Line-Up: Kevin Shannon (guitar), Trish Chisholm (guitar), Bryan Yost (bass), Tara Mayer (keyboards), Wes Jackson (drums)
Sounds Like: Epic, cathartic and enveloping post-rock that fuses yearning, melancholy atmospheres with empowering punk rock energy
Current Release: .aire is out now on Equal Vision
To help further the cause of up and coming new progressive music, each week we'll be bringing you one of the current issue's Limelight acts, complete with music to listen to. Remember, today's progressive music comes in all manner of guises, and it's important to support the grass roots of prog...
You’d be forgiven for experiencing post-rock fatigue as of late, with the genre so heavily saturated that it takes something really special for a band to stick out from the crowd. However, Ohio quintet The End Of The Ocean are a breath of fresh air. Coming from a predominantly punk and hardcore background, the group began as an ambient bedroom project before evolving into the sprawling, emotive, dual guitar wielding behemoth they are today. The band’s 2011 debut Pacific.Atlantic was a big hit, swiftly racking up thousands of Spotify plays.
“That was totally out of left-field, I think all of our minds were blown, and still are,” laughs guitarist Kevin Shannon on the album’s success. “It was totally random, nobody expected it and we didn’t push for that to happen. We were just kind of dumbfounded, like, ‘What the heck is going on?’”
With poor pay-outs for artists and a distinct lack of gatefold sleeves, streaming services may not be the discerning prog fan’s format of choice, but The End Of The Ocean take a refreshingly open-minded stance on the service.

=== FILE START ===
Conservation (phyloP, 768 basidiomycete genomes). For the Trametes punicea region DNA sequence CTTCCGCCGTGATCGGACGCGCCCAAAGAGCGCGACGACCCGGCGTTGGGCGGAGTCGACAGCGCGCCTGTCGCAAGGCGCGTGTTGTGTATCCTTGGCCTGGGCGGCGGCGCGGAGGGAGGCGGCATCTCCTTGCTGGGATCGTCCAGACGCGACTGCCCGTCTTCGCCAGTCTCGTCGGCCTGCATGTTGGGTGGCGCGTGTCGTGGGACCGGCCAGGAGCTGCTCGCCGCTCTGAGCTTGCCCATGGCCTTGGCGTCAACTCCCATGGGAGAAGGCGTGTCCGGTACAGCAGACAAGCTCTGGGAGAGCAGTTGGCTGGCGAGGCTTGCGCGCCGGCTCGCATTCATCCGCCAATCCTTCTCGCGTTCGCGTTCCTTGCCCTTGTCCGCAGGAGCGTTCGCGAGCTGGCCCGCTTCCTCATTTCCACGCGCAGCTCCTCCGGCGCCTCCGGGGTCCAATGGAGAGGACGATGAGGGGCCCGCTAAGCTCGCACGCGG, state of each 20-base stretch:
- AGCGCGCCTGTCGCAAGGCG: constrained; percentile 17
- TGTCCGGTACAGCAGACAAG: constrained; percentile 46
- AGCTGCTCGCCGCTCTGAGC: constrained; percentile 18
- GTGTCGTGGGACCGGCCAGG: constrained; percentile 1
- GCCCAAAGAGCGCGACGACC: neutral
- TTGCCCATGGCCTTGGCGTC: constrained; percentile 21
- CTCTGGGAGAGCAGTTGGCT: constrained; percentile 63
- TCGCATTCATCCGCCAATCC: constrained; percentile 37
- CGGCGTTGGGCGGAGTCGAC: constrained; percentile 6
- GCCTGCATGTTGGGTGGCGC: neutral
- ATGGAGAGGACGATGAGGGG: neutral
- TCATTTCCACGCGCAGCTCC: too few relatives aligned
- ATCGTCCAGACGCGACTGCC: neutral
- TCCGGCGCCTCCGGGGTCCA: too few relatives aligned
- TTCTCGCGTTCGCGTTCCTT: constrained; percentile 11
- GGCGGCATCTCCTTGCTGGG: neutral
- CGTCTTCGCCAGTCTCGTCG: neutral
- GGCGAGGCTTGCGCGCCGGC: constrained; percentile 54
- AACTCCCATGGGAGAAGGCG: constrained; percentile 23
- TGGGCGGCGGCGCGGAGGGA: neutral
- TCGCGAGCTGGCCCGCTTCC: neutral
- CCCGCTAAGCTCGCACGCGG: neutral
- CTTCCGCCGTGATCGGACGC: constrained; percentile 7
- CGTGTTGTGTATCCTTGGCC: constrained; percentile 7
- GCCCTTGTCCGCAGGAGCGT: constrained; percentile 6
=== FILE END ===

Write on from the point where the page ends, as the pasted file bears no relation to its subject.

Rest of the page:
“Up until we got with Equal Vision Records, it’s been pretty much DIY,” explains drummer Wes Jackson. “We took the DIY route from punk and hardcore, and when you’re in that scene, people are handing out music for free anyway. Personally I like streaming stuff because you can easily reach more of an audience. As a monetary thing, maybe not so much, but for getting new ears on your music, I love it.”
“I would definitely rather 100 people hear our music for free than only five people hear it paying for it,” says Shannon. “We all work very hard on it, I would hate for it to not be heard. I’d rather people hear it at the expense of us making money, for how hard we worked on it.”
It’s been worth the wait for second full-length .aire, which is a much more mature, well-realised and expansive opus, and looks set to continue that upwards trajectory.
“It took us a while to write this record and to get everyone in one room: we had logistical issues,” Jackson groans. “Mostly it’s just a lot of emotions: frustration, sadness, anger… a lot of what we were all just experiencing over the last few years, as we’ve been trying to get together to write the record itself. We all individually were going through some things over the past few years, some things great, some things not so great, and I think that’s what we just channelled into [the record].”
As for the meaning behind the album’s title…
“I could make it really mysterious and tell you it might be related to a certain Keanu Reeves film… because it is!” laughs Shannon. “I think we definitely pride ourselves on not taking ourselves seriously, and just having fun with what we do with the band. We feel like the genre as a whole is very stiff and rigid, and very serious – which isn’t fully a bad thing obviously, but at the same time, it can seem a little bit convoluted and bland, like there’s no personality to it. We just try to have fun with it, and try to enjoy it and throw some fun into it rather than keeping everything super serious and very stiff.”